Virtual education platforms have increasingly made or are making their inroads into the HE system. These platforms are not limited to complementing and supplementing classroom teaching, they are becoming independent platforms, that can address synchronous and asynchronous learning needs.
Policymakers and many HEIs in India have seen the wisdom and merit of permitting their students to complete the theoretical core courses in online mode which has a salutary effect on the overall reduction in the cost of imparting such education.
Increasingly, meaningful tech-enabled, innovative, and hybrid learning solutions are being incorporated and implemented across institutes in India. The regulatory and other stakeholders seem to have come to terms, that a well-crafted hybrid solution has the potential to substantially reduce the cost of learning, which in turn could address and reduce the yawning gap in demand-supply of right faculty.
Updated course curriculum
B-schools in India and all over the world are restructuring their programmes to factor in the changes in their learning systems, triggered by the increasing pervasiveness of digital technologies and the challenges of the pandemic.
In recent research reports, it is estimated — on average, students retain 25-60 per cent more learning, when compared to only 8-10 per cent in a classroom. This could be due to the student being able to learn faster online. It is estimated that e-learning methods lead to 40-60 per cent less time consumption by the student compared to the classroom setting. This is ascribed to the ‘flexibility’ in the ‘rate of speed of learning’ that can be chosen by different students.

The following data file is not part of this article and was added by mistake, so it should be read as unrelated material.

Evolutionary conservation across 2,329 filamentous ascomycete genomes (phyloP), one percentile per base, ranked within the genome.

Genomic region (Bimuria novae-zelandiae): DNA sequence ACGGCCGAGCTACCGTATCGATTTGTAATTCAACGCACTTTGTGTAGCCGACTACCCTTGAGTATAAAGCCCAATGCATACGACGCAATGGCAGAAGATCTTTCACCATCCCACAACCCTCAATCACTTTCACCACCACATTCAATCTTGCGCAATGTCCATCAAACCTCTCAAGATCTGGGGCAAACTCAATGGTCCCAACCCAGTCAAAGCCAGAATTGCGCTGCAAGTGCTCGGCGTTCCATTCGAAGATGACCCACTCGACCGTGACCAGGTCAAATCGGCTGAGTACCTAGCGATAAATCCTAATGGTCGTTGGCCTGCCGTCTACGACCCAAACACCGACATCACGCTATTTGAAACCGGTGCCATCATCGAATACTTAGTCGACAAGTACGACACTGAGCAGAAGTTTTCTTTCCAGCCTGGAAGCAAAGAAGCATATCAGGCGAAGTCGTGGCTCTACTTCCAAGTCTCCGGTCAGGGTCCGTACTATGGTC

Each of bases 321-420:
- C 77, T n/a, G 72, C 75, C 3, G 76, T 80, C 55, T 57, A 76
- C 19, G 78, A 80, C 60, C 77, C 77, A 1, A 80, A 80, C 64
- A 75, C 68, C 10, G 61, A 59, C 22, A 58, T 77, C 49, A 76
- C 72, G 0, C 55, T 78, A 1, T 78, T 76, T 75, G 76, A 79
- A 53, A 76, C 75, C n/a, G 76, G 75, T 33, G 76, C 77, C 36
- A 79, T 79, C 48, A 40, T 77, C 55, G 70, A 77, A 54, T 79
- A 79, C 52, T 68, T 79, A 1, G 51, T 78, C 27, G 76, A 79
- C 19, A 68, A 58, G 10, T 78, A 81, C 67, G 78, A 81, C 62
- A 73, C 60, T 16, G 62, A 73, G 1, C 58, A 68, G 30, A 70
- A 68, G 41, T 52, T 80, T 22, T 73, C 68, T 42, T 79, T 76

Emphasis on data/research
Big data, business research, and analytics have emerged as vital skills or competence to be honed by MBA students, irrespective of their specialisations.
Most leading B-schools have included this as a critical element of the curriculum. Companies across industries, increasingly, are collecting voluminous data, concerning their customers, consumers, competition, and supply chains. This data has to be cleaned, stratified, and tested with hypotheses rigour so that the humongous data emerges as valuable insights for decision making. Data is not the focus anymore. It is what the MBA student does with data which is most important and the same is being reflected in the curriculum of many business schools.
Post-pandemic, it has become crucial for B-schools to instill in their students, a deeper understanding of the global socio-economic developments and integrate with relevant technologies and build on innovation tools. B-schools should also emphasise, through curriculum design, the importance of entrepreneurship skills with relevant practical assignments.
Lastly, one thing is certain, in the evolving new scenario, MBA students are in demand, now more than ever. Are B -schools listening?
(Uday Salunkhe is Group Director, SP Mandali’s Welingkar Institute of Management Development and Research (WeSchool), and Vijayan Pankajakshan is Dean - HR, Chief Human Resource Officer, and Head, Career Management Cell, WeSchool.)